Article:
Science-meets-symphony in ‘Northern Lights’
BY WYNNE DELACOMA For Sun-Times Media August 6, 2014 3:00PM
"The Legend of the Northern Lights" film. Pictured: the Aurora Borealis | JOSE FRANCISCO SALGADO
‘THE LEGEND OF THE NORTHERN LIGHTS’
Grant Park Orchestra
♦ 7:30 p.m. Aug. 8-9
♦ Pritzker Pavilion, Millennium Park, Randolph and Michigan
♦ Info: Visit Gpmf.org
Updated: September 9, 2014 6:03AM
Summer in Chicago is an odd time to see the northern lights. We’re thousands of miles from the frigid northern lands where those dazzling, color-filled displays, also known as the aurora borealis, periodically light up the skies.
This weekend the Grant Park Music Festival brings images of the northern lights to the warmth of a late summer night in Chicago. On Friday and Saturday the Grant Park Orchestra will give the world premiere of “The Legend of the Northern Lights,” a piece by composer Christopher Theofanidis for narrator, orchestra and accompanying video. Carlos Kalmar, the festival’s artistic director and principal conductor, will be on the podium.
The video was created by Jose Francisco Salgado, an astronomer and visual artist at the Adler Planetarium, combining images from NASA, the Canadian Space Agency, an international space station and ones he shot himself a few months ago near Yellowknife in Canada’s Northwest Territories. Music lovers who follow the Chicago Sinfonietta might remember Salgado’s sumptuous visuals for a performance of Holst’s “The Planets” in 2006.
“My films follow very closely the tone and the tempo of the music,” said Salgado, who also has created films to accompany Johann Strauss’ “The Blue Danube,” a suite from Ravel’s “Daphnis and Chloe,” and Mussorgsky’s “Pictures at an Exhibition.” “In the previous work I just needed to follow the music, but in this work I need to follow the music as well as the narration. The music doesn’t alternate with the words; it’s there throughout the narration. It’s supporting the words being told.”
The story line involves a child and his grandfather talking about the lights and the legends that have grown up around them over the ages. Salgado’s video opens with NASA footage of the sun (the star that sets the phenomenon in motion), moves on to winter scenes in Canada and closes with some of the photos Salgado took of the aurora borealis over seven nights near Yellowknife.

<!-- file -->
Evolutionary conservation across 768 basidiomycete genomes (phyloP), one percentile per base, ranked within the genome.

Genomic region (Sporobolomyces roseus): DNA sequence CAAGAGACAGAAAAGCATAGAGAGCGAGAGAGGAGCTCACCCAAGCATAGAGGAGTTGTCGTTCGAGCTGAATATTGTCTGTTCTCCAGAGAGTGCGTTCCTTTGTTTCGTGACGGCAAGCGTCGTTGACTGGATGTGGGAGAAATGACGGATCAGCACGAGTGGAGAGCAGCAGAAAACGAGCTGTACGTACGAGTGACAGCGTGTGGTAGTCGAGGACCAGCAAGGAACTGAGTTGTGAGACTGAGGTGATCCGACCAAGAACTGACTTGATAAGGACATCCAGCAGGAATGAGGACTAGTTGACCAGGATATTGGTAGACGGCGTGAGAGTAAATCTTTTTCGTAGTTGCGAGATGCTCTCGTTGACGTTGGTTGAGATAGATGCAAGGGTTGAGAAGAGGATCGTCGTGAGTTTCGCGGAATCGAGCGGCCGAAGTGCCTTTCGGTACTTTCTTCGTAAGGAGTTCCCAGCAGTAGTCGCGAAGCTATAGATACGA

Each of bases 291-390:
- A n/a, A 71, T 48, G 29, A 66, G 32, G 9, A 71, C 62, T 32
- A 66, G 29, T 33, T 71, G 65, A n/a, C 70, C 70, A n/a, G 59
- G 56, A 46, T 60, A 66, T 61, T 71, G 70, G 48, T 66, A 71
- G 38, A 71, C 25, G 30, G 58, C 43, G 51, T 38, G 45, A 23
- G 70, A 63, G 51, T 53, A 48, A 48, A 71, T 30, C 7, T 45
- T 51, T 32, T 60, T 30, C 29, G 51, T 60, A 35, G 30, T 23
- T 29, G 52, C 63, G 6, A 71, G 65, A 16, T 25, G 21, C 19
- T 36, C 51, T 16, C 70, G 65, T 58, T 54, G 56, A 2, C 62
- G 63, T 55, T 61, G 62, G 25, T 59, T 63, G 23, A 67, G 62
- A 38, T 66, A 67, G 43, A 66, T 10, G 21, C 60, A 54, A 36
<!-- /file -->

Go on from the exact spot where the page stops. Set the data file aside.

“The show was so spectacular,” he said, “I kept extending my stay.”
A native of Texas, Theofanidis is a busy composer whose music is performed by major ensembles in the U. S. and Europe. His “Rainbow Body,” a short, atmospheric work based on a chant by the medieval mystic, Hildegard von Bingen, has been performed by more than 100 orchestras.
In a sense, “Rainbow Body,” with musical evocation of a human being transformed into sheer energy, led to “The Legend of the Northern Lights.” Salgado and an associate, Anne Barlow, were hoping to adapt a children’s story that had come down through Barlow’s family for the stage. Barlow and Theofanidis connected through mutual friends, and he agreed to write the score.
“Because we had this children’s story,” said Theofanidis, “we had a template for the way this thing would unfold. My role was to musically figure out the places in the story that would breathe enough for longer stretches of [pure] music and video. The last six or seven minutes of the piece are just music and video.”
Salgado is a passionate music lover and has long been devoted to the idea of using the arts—particularly music--to get people more interested in the earth and the universe. He set up an organization titled KV 265 (the official catalogue number for Mozart’s variations on “Twinkle Twinkle Little Star”) to expand the idea beyond live orchestral performances and into chamber music and dance, classrooms and museums.
“The goal of every film” he said, “is to inspire people to learn more about what they’re seeing on the screen. The hope is that people will get interested in something they may not have been interested in before.”
In addition to “The Legend of the Northern Lights,” the concerts will open with Rachmaninoff’s Symphony No. 2.